I wrote recently about how we need to diversify, The Boy and me, and we need to find some new friends. My mom sent me a link to an article on adult friendship recently, which is long, but has a few good insights, even if I didn’t see eye to eye with the author on every point. And the very real truth here is that it’s difficult for kiddos on the spectrum to make friends, and it’s difficult for their parents, too.
In the article, they say that sociologists consider three “ingredients” necessary to form close friendships: “proximity; repeated, unplanned interactions; and a setting that encourages people to let their guard down and confide in each other.” And as adults, we just don’t have those ingredients readily available, at least not as much as we do as when we are in school. In fact, I can’t even think of a setting like the one described above, except for some of the autism society events, like Friends and Fun, where kiddos and siblings come together on one Saturday a month to celebrate anyone who has a birthday that month. Who attends is really a crapshoot each month, as anyone with a kiddo on the spectrum can understand – some days whatever you had planned just ain’t happenin’. But we are able to talk about things we’re going through that neurotypical families just don’t understand, and it’s absolutely OK for your kiddo to stim and script to his heart’s content because everyone there gets it.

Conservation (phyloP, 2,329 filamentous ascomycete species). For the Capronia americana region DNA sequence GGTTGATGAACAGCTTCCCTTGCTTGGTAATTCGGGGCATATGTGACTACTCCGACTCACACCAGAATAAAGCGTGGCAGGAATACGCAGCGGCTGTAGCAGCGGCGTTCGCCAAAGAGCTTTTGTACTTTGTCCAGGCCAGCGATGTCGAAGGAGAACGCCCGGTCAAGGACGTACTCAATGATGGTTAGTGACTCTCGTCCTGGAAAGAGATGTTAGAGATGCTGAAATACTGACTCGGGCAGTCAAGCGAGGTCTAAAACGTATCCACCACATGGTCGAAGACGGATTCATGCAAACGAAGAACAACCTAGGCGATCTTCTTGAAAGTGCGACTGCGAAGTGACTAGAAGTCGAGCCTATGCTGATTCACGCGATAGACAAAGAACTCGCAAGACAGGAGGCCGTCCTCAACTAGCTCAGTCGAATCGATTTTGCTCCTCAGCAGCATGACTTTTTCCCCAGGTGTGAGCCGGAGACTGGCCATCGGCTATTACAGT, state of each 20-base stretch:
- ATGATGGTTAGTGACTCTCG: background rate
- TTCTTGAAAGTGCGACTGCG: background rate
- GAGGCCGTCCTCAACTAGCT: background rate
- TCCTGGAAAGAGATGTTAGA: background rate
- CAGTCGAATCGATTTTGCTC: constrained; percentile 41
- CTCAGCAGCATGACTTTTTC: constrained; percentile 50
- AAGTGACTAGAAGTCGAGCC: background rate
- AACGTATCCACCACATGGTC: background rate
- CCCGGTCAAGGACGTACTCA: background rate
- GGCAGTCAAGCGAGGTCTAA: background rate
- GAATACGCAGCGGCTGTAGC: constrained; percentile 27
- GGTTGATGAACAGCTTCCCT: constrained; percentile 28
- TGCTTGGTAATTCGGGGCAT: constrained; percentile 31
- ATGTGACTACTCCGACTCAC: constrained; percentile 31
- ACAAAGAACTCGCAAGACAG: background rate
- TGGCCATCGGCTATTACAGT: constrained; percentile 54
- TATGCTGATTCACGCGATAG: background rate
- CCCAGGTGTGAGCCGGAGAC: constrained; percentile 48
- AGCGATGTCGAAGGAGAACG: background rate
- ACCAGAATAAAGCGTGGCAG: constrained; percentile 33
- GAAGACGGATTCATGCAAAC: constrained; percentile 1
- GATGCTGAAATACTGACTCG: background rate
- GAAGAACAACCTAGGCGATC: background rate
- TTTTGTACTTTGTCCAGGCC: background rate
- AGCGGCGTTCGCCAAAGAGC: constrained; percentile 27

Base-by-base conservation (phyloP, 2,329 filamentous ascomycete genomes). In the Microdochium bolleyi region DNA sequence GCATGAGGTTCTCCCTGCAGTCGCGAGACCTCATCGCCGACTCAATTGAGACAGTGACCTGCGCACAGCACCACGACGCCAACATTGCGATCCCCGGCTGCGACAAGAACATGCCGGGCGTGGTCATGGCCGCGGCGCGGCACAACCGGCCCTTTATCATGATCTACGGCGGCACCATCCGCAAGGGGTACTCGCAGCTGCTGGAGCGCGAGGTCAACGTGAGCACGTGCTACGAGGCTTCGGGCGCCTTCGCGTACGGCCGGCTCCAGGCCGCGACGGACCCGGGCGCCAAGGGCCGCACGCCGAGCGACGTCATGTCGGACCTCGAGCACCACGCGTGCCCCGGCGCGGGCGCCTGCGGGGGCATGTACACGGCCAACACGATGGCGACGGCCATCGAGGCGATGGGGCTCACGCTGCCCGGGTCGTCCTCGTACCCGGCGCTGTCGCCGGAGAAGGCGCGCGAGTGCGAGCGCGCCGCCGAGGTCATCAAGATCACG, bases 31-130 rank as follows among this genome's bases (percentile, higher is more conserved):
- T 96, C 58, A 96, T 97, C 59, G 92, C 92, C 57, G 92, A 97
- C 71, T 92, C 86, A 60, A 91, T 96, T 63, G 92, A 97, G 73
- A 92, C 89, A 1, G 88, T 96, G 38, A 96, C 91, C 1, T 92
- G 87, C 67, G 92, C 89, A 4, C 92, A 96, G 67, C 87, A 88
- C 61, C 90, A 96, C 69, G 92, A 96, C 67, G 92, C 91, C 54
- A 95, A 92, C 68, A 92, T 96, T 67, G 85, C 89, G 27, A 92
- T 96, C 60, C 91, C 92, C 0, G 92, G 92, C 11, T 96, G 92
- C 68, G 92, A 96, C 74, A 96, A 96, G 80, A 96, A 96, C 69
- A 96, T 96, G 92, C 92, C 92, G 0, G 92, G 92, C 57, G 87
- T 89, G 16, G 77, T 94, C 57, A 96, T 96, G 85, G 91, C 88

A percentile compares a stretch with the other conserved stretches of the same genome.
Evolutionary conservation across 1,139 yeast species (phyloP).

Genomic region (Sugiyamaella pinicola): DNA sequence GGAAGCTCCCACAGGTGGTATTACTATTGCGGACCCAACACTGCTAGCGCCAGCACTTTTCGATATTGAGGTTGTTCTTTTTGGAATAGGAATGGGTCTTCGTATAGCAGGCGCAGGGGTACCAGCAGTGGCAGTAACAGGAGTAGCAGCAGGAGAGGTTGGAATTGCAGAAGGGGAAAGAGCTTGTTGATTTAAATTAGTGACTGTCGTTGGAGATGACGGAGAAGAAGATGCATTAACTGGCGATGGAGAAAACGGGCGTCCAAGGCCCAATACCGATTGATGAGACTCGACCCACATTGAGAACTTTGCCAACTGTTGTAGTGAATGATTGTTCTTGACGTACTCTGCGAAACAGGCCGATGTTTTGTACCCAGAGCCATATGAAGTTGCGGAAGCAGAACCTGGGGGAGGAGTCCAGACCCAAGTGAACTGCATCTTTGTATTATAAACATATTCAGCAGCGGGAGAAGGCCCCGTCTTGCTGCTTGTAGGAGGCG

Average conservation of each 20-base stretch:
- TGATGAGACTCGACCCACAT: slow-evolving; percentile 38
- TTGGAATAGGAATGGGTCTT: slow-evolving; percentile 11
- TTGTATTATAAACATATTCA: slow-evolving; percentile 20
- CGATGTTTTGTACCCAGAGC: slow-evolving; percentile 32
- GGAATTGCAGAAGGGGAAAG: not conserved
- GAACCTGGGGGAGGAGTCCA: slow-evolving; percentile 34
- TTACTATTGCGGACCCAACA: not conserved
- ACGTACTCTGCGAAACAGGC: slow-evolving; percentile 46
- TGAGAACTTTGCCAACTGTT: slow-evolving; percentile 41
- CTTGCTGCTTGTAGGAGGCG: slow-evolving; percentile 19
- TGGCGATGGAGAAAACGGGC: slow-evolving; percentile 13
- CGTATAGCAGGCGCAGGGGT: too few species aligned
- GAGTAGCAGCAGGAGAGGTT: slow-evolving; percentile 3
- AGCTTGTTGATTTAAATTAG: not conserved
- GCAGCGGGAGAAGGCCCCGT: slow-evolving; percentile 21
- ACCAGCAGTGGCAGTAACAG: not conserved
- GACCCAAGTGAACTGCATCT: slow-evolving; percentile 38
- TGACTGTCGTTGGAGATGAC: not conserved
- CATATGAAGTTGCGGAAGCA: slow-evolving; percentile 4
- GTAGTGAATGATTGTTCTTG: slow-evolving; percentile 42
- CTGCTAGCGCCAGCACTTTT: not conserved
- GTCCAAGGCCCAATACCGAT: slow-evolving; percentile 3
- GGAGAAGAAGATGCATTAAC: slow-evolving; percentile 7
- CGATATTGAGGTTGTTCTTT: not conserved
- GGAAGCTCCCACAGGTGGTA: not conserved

The article also mentions that we don’t make the time to maintain and cultivate the types of friendships that are healthy and enjoyable, and that in general, we need to do more of that. So maybe The Boy and I should just plan on going to Friends and Fun every month and make it part of our routine. I’d say it very well could be our best shot at diversifying, and getting some more eggs in some more baskets.